The U.S. Congress and corporations met along rivers in the American West through the 1930-1970s to lay down extractive and transportational infrastructures. Mines, dams, superhighways, and nuclear power plants were constructed. The West transformed into a scenic backdrop for a net of efficient and profitable transportation pathways from wildlands resources to urban centers. Eventually, historic and environmental preservation laws, the National Historic Preservation Act (NHPA) (1966) and the National Environmental Policy Act (NEPA) (1969), emerged to counter the loss of valuable places that followed extractive industry and the construction of transportation infrastructure.

 

TCPs are one unique type of historic property the federal government recognizes, but only since 1990.

 

A Traditional Cultural Property [TCP] is a property or a place that is eligible for inclusion on the National Register of Historic Places because of its association with cultural practices and beliefs that are (1) rooted in the history of a community, and (2) are important to maintaining the continuity of that community’s traditional beliefs and practices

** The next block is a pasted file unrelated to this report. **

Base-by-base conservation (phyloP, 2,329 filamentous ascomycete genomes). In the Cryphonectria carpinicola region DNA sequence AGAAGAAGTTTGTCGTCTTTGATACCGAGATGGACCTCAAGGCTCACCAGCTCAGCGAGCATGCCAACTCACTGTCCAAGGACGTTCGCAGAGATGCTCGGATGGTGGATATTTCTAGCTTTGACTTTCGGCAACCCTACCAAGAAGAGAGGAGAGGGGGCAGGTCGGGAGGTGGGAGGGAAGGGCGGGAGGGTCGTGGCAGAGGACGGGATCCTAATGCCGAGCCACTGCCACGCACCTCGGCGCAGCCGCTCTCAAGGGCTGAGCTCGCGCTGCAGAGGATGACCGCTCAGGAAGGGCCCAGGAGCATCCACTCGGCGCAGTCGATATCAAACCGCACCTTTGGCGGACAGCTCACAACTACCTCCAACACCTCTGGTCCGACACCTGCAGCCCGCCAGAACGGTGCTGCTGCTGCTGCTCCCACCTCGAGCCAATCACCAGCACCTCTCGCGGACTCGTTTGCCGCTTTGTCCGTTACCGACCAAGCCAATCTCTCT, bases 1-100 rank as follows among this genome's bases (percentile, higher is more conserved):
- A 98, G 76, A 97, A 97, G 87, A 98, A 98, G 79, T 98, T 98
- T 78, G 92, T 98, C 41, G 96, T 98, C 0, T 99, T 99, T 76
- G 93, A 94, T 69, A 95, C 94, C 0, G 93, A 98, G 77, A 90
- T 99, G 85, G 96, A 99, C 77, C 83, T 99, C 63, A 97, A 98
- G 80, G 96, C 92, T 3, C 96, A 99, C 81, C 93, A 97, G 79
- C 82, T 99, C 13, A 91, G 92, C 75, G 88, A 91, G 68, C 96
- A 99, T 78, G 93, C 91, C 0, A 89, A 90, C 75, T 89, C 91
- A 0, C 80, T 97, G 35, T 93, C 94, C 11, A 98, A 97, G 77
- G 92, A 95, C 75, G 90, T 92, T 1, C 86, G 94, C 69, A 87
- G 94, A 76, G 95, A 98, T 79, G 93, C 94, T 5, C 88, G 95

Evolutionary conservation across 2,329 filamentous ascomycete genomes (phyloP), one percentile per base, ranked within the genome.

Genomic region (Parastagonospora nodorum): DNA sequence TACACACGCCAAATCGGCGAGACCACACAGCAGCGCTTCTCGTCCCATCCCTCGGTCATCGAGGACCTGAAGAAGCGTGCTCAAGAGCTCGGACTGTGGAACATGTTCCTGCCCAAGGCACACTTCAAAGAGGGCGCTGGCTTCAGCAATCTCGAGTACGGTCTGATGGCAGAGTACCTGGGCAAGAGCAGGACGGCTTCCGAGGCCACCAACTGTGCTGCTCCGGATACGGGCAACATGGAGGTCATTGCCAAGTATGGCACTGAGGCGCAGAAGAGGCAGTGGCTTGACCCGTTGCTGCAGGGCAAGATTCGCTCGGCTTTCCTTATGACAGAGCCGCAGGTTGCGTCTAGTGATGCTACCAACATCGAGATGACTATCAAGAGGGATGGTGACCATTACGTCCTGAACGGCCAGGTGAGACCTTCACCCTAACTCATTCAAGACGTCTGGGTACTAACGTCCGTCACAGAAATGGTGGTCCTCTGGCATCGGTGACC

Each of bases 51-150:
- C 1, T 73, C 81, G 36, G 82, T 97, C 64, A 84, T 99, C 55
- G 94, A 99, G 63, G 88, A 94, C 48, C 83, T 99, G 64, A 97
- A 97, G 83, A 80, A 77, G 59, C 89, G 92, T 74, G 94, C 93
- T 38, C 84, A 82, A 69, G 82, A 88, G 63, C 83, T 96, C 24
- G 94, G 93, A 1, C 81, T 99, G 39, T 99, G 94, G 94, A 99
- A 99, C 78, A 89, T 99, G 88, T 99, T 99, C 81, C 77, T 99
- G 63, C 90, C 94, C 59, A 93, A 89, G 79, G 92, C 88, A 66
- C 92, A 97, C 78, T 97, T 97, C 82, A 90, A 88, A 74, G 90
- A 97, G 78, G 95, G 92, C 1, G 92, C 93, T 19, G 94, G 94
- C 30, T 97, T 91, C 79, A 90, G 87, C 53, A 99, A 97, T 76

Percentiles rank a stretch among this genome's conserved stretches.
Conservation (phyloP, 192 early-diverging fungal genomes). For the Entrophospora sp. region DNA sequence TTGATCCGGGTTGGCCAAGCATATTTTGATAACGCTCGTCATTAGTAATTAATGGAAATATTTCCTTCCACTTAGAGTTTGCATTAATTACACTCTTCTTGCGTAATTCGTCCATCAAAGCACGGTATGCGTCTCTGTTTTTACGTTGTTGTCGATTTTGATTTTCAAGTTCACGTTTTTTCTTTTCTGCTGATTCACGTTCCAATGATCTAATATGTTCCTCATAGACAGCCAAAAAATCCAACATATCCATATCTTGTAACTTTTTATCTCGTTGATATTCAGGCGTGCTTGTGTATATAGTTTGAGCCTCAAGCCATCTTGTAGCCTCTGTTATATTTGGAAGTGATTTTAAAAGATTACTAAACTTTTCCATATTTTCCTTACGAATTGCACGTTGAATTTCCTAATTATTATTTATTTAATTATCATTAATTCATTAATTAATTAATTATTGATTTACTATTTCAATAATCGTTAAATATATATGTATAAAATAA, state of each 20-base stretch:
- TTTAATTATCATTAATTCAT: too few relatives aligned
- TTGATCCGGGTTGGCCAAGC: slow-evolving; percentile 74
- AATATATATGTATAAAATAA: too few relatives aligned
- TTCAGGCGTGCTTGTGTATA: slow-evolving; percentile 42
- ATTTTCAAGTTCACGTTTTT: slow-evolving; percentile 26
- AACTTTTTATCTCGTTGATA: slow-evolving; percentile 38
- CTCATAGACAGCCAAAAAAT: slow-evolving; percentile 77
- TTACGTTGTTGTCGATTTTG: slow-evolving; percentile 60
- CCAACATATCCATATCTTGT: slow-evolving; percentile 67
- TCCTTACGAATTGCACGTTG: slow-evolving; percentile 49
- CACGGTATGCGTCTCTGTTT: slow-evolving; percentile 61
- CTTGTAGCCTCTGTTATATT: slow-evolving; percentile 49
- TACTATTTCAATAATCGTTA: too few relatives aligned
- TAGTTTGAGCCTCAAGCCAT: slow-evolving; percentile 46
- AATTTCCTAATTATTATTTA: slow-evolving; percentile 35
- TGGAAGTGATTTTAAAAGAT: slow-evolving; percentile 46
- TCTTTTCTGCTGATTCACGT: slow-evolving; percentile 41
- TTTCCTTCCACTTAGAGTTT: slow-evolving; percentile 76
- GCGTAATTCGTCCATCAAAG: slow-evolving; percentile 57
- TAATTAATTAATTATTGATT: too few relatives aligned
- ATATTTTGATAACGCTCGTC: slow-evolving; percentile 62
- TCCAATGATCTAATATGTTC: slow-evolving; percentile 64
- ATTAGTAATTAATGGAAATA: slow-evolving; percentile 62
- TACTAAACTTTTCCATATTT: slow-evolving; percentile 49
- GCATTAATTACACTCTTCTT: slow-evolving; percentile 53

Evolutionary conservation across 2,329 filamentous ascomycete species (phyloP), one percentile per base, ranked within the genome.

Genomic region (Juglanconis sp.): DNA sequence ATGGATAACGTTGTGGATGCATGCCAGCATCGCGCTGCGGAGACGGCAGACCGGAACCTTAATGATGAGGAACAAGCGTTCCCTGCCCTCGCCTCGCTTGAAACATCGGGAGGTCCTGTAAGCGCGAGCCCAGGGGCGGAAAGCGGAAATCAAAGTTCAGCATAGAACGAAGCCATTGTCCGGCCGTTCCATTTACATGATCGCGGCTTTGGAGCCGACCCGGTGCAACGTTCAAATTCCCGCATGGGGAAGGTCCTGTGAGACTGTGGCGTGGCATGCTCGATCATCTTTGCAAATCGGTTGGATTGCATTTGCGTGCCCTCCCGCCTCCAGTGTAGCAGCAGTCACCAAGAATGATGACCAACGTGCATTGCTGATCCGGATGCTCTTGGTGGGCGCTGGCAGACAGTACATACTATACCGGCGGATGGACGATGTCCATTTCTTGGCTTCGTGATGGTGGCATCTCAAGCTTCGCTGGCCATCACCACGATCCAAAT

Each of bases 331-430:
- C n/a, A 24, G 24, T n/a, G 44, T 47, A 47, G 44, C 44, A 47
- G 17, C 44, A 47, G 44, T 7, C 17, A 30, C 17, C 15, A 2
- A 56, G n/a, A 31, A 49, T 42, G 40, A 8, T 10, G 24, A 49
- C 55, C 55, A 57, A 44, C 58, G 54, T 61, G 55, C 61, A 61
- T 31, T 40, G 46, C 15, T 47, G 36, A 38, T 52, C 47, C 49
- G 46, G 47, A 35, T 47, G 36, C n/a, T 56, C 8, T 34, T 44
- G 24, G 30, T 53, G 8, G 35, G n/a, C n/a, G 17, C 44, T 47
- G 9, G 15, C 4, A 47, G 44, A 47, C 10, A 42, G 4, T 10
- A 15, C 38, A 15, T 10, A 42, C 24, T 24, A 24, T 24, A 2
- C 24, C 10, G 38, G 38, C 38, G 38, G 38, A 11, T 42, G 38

[National Register of Historic Places Bulletin 38 1990, 1-5].

 

This articles focuses on contemporary Western Native American TCPs, particularly sacred lands. TCPs can be ethnic urban neighborhoods, idyllic places, churches, and viewscapes. TCPs are a conflation of the contemporary and historic, immaterial and haptical, physical and metaphysical, the fantastic and the ecological, knowledge and location, interiority and place. In Native America, all places named in a traditional language are potential TCPs. Examples include places everywhere from origin storyscapes to fishing and gathering locations.

 

The guide to TCPs states that the first step is to “ensure that the entity under consideration is a property” (National Register Bulletin 38, 9). One author of Bulletin 38 recently stated that he did not intend to reproduce capitalism, “we were simply trying to relate to the statutory definition of ‘historic property’ in NHPA” (King 2003, 165-166). NHPA was instigated by a group of landmark preservationists and architectural historians who had more experience with the economics of the built environment than traditional holy places. The language of historic properties is applied to anthropological places. This language is legalese, divisive and incriminating; scientific, categorizing and dissecting; economic, pricing and retailing; and bureaucratic, ordering and ranking. While anthropological places do not exclude the market-space, the production of mercantile zones eliminates many facets of what makes Native American TCPs important.